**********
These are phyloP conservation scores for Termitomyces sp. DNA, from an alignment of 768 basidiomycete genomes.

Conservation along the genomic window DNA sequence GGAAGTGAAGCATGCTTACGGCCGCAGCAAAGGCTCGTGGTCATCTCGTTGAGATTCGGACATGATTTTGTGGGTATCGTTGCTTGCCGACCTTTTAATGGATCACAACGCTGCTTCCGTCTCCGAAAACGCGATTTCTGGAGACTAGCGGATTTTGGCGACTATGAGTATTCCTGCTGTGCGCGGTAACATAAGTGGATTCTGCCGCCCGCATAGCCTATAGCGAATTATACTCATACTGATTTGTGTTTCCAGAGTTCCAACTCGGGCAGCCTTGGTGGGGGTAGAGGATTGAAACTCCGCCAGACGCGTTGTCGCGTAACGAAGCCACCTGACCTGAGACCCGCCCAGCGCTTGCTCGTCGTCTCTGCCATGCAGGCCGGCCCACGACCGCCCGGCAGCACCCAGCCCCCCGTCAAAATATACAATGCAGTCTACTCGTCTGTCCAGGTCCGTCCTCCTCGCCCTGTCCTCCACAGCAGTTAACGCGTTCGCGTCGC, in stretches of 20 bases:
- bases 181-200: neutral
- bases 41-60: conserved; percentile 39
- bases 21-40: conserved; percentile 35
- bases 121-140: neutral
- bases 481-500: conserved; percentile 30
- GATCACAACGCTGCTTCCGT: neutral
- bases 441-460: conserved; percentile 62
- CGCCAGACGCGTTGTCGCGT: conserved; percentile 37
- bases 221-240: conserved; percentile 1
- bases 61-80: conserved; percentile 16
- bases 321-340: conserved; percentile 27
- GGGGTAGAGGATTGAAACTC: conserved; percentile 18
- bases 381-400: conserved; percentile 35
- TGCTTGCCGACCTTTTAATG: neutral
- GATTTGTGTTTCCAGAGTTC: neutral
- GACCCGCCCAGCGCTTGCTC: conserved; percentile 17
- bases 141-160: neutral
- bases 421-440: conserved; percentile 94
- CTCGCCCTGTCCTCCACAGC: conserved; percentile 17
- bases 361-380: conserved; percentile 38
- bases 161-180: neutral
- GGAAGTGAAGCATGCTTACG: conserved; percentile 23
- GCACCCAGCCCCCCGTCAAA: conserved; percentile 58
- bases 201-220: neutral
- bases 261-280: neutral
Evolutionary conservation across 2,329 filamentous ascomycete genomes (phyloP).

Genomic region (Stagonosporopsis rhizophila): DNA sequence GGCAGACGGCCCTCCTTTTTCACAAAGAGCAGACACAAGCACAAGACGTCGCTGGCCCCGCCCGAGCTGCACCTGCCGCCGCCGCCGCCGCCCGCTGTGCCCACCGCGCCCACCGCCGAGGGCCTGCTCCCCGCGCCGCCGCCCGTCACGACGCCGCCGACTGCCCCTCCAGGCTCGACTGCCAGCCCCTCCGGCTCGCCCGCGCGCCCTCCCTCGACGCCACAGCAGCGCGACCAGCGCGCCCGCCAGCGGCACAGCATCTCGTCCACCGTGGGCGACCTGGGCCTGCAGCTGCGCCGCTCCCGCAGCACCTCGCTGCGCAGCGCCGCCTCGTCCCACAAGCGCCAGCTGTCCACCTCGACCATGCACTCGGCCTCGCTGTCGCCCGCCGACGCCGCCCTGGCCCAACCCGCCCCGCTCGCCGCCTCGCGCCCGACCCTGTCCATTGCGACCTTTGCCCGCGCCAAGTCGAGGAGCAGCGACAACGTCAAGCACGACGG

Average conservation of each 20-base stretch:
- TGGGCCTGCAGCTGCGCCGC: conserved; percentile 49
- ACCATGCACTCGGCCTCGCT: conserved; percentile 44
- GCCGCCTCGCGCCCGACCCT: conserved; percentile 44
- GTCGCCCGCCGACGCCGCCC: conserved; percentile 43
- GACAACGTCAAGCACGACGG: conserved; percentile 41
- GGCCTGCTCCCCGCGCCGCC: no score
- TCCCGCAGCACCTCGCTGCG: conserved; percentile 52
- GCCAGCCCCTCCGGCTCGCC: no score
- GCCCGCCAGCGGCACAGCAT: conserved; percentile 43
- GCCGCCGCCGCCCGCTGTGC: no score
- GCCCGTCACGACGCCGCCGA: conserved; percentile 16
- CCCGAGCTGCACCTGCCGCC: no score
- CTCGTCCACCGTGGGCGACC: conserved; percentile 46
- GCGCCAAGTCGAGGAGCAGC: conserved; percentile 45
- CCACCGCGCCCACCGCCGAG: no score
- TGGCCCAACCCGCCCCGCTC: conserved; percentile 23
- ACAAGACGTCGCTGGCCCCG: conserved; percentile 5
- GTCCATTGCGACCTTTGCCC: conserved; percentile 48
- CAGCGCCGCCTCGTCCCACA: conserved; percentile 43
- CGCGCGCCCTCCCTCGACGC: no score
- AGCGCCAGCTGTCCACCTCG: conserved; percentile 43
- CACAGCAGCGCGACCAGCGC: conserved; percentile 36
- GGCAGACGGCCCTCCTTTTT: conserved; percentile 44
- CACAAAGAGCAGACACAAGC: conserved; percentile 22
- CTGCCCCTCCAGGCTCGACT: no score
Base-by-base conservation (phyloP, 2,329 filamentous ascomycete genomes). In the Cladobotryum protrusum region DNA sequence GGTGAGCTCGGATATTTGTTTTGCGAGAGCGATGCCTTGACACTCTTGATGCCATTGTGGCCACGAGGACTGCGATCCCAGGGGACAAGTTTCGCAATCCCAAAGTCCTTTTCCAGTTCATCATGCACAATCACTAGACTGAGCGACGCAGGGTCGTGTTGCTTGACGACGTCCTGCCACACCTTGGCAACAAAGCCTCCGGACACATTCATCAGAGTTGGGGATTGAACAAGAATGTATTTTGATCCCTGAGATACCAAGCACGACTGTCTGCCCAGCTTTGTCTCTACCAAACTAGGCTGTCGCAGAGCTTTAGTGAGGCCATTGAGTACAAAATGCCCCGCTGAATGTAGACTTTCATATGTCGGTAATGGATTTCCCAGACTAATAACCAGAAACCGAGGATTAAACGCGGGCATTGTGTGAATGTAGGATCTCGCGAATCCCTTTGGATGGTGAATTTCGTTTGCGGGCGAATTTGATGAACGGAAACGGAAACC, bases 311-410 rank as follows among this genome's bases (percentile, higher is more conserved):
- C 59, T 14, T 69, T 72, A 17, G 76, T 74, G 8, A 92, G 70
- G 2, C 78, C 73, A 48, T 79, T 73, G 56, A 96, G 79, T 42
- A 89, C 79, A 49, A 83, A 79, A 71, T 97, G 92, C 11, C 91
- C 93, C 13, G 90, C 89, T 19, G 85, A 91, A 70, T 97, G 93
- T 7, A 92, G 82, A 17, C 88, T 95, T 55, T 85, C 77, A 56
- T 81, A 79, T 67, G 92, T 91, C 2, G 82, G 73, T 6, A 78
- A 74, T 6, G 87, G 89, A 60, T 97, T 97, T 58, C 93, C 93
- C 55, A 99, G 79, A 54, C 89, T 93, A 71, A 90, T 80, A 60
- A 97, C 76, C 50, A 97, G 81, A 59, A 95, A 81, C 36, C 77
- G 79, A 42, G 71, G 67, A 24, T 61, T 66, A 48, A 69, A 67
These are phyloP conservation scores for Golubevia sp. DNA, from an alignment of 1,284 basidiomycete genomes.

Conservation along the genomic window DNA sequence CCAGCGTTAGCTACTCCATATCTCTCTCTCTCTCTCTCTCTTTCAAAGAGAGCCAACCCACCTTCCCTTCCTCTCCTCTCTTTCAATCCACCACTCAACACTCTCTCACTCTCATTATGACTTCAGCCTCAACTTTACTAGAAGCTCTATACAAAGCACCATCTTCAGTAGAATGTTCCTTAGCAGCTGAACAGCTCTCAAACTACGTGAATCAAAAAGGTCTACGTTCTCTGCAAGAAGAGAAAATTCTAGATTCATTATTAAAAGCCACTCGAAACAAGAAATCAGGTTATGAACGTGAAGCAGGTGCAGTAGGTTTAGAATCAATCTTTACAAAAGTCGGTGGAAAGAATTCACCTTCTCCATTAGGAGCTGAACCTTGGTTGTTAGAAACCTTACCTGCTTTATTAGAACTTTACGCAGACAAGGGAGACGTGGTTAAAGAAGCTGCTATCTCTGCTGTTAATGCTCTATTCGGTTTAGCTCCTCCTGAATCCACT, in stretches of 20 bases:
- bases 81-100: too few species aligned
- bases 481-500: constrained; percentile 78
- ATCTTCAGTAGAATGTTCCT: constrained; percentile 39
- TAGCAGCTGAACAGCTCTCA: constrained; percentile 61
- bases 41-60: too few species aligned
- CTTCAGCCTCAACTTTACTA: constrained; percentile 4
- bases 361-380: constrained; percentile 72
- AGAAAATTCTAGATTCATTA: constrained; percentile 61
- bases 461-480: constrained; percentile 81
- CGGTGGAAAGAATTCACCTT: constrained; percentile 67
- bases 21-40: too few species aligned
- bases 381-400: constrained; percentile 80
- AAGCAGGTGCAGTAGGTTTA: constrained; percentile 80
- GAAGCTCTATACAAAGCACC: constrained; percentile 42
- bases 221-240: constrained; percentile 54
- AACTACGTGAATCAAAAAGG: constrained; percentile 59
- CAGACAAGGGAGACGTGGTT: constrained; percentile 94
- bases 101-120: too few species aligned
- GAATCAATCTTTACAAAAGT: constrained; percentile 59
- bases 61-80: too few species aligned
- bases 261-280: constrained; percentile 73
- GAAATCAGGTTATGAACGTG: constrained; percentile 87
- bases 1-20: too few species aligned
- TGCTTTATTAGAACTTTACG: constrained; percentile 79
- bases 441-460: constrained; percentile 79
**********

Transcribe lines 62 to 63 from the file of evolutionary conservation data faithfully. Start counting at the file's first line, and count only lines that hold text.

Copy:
- T 81, A 79, T 67, G 92, T 91, C 2, G 82, G 73, T 6, A 78
- A 74, T 6, G 87, G 89, A 60, T 97, T 97, T 58, C 93, C 93